And, what she wouldn’t give for another moment with her son. Another chance to play cars with him, tell him to help clean up his mess, or to eat his dinner. Life isn’t about the “big” moments, like vacations. It’s about the day to day stuff and making those moments count. Sure, Sweet Pea still talks about Michigan every once in awhile, but what makes a bigger impact on her and Buddy Boy is what we do each day and how we do it. And, we do everything together, partly because I’m not sure how else to do it, partly because it’s how I was raised, because it’s a good chance for them to learn about life just by experiencing it, and partly because we use very minimal screen time. But, it might also be partly because I’m afraid of missing out.
I don’t want to miss out on my kid’s lives. I don’t want to look back and wish I had spent more time with them. I don’t want them to look back and remember watching hours upon hours of TV or playing video games while I sat and did whatever. Or, have memories of them playing by themselves and with each other and that was that. I want them to remember that I played with them. I was involved. I was there. I was present. I was available. I taught them to ____.
Get started making memories in this FREE activity challenge!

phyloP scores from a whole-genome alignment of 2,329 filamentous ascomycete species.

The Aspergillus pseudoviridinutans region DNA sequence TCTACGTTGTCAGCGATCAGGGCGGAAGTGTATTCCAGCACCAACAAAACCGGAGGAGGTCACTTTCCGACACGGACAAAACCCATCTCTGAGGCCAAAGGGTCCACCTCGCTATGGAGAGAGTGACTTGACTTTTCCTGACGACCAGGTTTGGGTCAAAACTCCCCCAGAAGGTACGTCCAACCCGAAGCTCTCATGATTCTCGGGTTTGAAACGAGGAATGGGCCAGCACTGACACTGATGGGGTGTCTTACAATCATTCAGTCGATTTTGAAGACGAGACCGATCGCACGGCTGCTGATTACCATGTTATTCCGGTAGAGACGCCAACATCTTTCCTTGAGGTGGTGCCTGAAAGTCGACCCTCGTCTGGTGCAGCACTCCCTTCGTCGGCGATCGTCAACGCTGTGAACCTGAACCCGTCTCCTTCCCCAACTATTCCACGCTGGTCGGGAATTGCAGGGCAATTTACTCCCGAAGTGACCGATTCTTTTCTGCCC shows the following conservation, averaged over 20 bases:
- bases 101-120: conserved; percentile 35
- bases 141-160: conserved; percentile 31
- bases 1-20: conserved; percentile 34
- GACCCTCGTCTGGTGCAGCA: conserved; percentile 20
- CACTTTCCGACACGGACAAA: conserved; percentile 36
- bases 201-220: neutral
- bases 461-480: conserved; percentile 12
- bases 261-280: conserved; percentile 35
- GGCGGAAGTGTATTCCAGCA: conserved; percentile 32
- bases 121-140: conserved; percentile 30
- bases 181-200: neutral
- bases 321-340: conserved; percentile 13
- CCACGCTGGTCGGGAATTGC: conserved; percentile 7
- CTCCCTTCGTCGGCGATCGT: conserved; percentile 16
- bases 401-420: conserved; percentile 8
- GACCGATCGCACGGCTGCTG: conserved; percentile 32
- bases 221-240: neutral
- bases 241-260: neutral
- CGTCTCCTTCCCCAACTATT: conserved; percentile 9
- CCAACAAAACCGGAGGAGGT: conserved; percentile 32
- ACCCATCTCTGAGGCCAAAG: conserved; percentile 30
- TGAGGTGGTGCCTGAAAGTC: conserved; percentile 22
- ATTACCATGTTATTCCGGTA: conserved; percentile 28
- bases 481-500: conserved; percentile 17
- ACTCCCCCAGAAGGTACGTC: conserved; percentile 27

Am I perfect? Of course not! Not even close. Do I love every minute of parenting and treasure the good and the bad? No. I don’t. I’m human. Just like you. I get fed up with repeating myself or feel my patience wearing thin when I’m tired or we’re having a rough day. But, I try to remind myself that it’s temporary. It most likely doesn’t matter in the long run. “This too shall pass.” Does it still suck? Probably, but it’s not the end of the world, even if it feels like it. And, if there’s something we can take away it and learn from, even better.
I don’t want to ONLY have pictures and memories of my child to look back on someday. But, the harsh reality is that none of us knows what the future holds. Sadly, it could happen to any of us. My cousin didn’t think that someday, all she’d have were pictures and memories of her son. She never thought that she’d have to say goodbye to her son, and that her other children would have to bury their brother.
So, what are you going to do TODAY to make memories with your children? How are you going to make life fun, even the ordinary stuff? Or, how will you find ways to involve your kids, which allows you to spend more time with them (even if the task takes longer and is harder)? The Making Memories in May Activity Challenge is perfect for this!
And, while you’re busy making memories and taking pictures, take some of yourself too. You with your kids. Those are important too. Someday, someone will want to look at those too. Who cares if you’ve used dry shampoo for 3 days in a row, have on yesterday’s eyeliner and no other make-up and your shirt is stained? Take the picture! So what if the house is a mess and you can’t get a “good” angle. No one will care years from now. Take the picture! And, you can always use a filter or crop it later (or not!). 😛
For more about Brody’s story and to learn more about pediatric brain cancer or to make a donation to help find a cure, please check out The Brody Strong Foundation.
Want to know more about making the most of moments? You might like this post about Magnifying the Moment or this one: Your Future Will Thank You.